Wednesday, September 23, 2009

The Audacity of Logic - Obama Declares War on China

With Chinese tires, it's buyer beware. An interesting article to follow up Dolley's post. With nearly twenty years of manufacturing experience, most of which involves experience with joint ventures in China and imported content from Chinese manufacturers in an effort to reduce cost, I can attest to the fact that you do need to do your research and be careful. I have seen everything from excellent qulity to extremely poor quality coming from China, as well as other lower cost manufacturing countries. I have also seen first hand the detrimental effects unions can have on American efficiency and quality. In our modern age of the internet, you should do your research before making any purchase, no matter the country of origin. You never know where the parts that make up the whole came from. Made in the USA doesn't necessarily mean 100% made in the USA.

3 comments:

  1. This is such a sticky web. The fact is that the Chinese own us and have played us for the fool in all of this. Many years ago American business decided to invest in building the infrastructure of China to allow them access to the abundant, cheap, and hard working labor that existed in China. So we invested Billions of dollars in building up the COMMUNIST Chinese economy. In return, China bought up our government debt. This is a simplistic view, but essentially correct. American business gave the Chinese government the money to buy the debt of the US government.

    While we continue to fund factories and industrial activities to buy goods made in China, China is investing significant money in to the economies of several central and south American countries. They are building relationships just to our south, but I doubt they have any thoughts about wanting a foot hold should they ever deem it needed to make any kind of physical move against the USA. If we had used the investment in time and money to build up Mexico, and the other poor Latin American economies, instead of China, perhaps we would not have the illegal immigration problem going on that we now do. This is all woven together and it will be a mess for us to tear it apart.

    We are now so intricately woven together with China that would be hard pressed to extricate ourselves from the relationship. Kind of like a bad marriage where there is no easy way to tell what stuff belongs to who and the partner that came into it with the most stuff knows that they are going loose half their stuff to get out. Of course a good, divorced, friend once asked me if I knew why divorce was so expensive, the answer? Because it is worth it.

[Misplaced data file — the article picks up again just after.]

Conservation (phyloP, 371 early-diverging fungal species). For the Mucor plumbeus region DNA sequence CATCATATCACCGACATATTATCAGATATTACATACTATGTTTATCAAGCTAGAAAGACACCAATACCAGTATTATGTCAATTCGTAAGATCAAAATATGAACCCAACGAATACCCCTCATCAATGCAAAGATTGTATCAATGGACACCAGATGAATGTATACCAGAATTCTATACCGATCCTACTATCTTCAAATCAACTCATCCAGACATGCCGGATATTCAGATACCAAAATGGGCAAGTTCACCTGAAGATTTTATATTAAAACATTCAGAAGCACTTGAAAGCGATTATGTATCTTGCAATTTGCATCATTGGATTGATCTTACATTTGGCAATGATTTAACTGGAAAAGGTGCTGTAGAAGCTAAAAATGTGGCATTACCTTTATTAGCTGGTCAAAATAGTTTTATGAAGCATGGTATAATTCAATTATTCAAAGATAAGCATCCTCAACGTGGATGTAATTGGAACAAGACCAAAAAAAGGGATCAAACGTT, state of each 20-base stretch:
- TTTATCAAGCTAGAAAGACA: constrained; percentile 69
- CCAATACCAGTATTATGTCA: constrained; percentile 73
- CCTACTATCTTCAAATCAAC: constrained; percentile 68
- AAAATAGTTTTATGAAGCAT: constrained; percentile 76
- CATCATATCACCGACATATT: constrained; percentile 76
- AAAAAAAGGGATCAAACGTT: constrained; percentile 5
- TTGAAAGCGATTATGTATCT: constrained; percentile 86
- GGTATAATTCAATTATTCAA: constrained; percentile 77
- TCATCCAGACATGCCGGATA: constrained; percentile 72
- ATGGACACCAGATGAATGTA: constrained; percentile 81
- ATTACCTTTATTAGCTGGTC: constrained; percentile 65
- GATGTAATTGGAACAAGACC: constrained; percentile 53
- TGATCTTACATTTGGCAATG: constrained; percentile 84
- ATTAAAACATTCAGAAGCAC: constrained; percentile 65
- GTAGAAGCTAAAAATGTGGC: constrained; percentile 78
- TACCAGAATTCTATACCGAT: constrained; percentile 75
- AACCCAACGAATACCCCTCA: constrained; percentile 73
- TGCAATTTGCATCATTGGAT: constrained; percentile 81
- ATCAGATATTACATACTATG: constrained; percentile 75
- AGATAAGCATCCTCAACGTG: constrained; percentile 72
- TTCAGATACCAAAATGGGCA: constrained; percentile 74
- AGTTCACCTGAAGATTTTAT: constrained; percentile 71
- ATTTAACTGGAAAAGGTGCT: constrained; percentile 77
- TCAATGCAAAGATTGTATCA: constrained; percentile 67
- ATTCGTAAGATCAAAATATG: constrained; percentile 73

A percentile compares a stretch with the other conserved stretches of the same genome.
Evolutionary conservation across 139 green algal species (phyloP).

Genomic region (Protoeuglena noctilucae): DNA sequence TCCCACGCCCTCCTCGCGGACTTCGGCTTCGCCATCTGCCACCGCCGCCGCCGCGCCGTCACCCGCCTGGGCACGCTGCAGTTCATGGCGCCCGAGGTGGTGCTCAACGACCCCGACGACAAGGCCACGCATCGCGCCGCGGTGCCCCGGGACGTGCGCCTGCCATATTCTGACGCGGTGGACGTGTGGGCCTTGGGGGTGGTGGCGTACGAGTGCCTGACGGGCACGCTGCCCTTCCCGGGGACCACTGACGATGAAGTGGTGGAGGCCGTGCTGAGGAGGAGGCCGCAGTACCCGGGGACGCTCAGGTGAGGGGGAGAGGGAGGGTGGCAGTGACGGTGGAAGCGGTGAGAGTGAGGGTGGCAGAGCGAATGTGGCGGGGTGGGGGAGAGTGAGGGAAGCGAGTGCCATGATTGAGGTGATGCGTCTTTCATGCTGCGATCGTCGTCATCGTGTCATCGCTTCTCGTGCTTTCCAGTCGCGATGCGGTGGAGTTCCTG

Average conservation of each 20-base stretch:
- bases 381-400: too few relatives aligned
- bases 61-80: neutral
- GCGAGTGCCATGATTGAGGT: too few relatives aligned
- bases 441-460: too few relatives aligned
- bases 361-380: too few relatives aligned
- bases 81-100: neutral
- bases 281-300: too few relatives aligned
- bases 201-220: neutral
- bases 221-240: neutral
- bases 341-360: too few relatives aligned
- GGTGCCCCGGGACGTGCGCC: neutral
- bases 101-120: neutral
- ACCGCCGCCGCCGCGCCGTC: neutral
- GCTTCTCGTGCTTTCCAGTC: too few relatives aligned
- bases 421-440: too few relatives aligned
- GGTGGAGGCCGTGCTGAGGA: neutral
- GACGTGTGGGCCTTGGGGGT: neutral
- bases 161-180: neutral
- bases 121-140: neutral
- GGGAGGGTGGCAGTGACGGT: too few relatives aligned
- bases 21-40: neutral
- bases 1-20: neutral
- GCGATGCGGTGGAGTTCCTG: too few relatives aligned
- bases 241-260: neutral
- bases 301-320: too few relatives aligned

Maybe we should just pay more attention to projecting the cascade effects of the policies we put in place and the actions we take. You know like what is going to happen to our health care if we hand it over to DC to run it? And other silly little things like that...

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  2. The American people and culture is what it is. When I go to buy new tires, or a new suit or shoes or anything else I have two things in mind; 1) the minimum quality I am willing to accept 2) the maximum price I am willing to pay.

    I believe this is a pretty universal truth for many Americans. I rarely look at a label for country of origin markings in helping me decide which item to buy. I purchase the best quality I can for the maximum price I have established. Only if it comes down to multiple items available that meet my criteria do I turn to country of origin as a decision making factor.

    The only time I do not follow this rule of thumb is in buying cars. I have made a strong practice of buying American cars over the years, but frankly speaking, I have been burnt by more than one "lemon" over time and the only cars where I had zero quality issues were 1) Nissan, 2) Honda and good old 3)Ford.

    Due to the recent Union ownership given to GM and Chrysler, Ford is the only USA option I will consider in the future. But, we should try to support Ford as they are the only US Car Maker to have their Craniums extricated from there rectums in all of this.

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  3. Being in the auto industry when Mexico was the greatest place to outsource, what basically happened there that has not happened in China is the trickle down effect. As their economy grew, their infrastructure grew and their standard of living grew, and eventually the cost of doing business grew. I agree we would be better off today logistically and politically if we had stayed with "the Mexican plan", for lack of better words, but China's communist regime has allowed them to manipulate the situation such that the balance stays in their favor. In order to break the web, or finalize the divorce, in the most beneficial manner to the USA, it will probably require a conscious decision by a vast percentage of Americans to base decisions on country of origin. However, since we are quickly becoming a consumer nation, and with our current economic difficulties so many people are facing, it will be difficult for people to do that should they even care to do that. It is indeed a tangled web that we have woven. Between China and the USA, we basically have each other by the balls, China just has a better grip.

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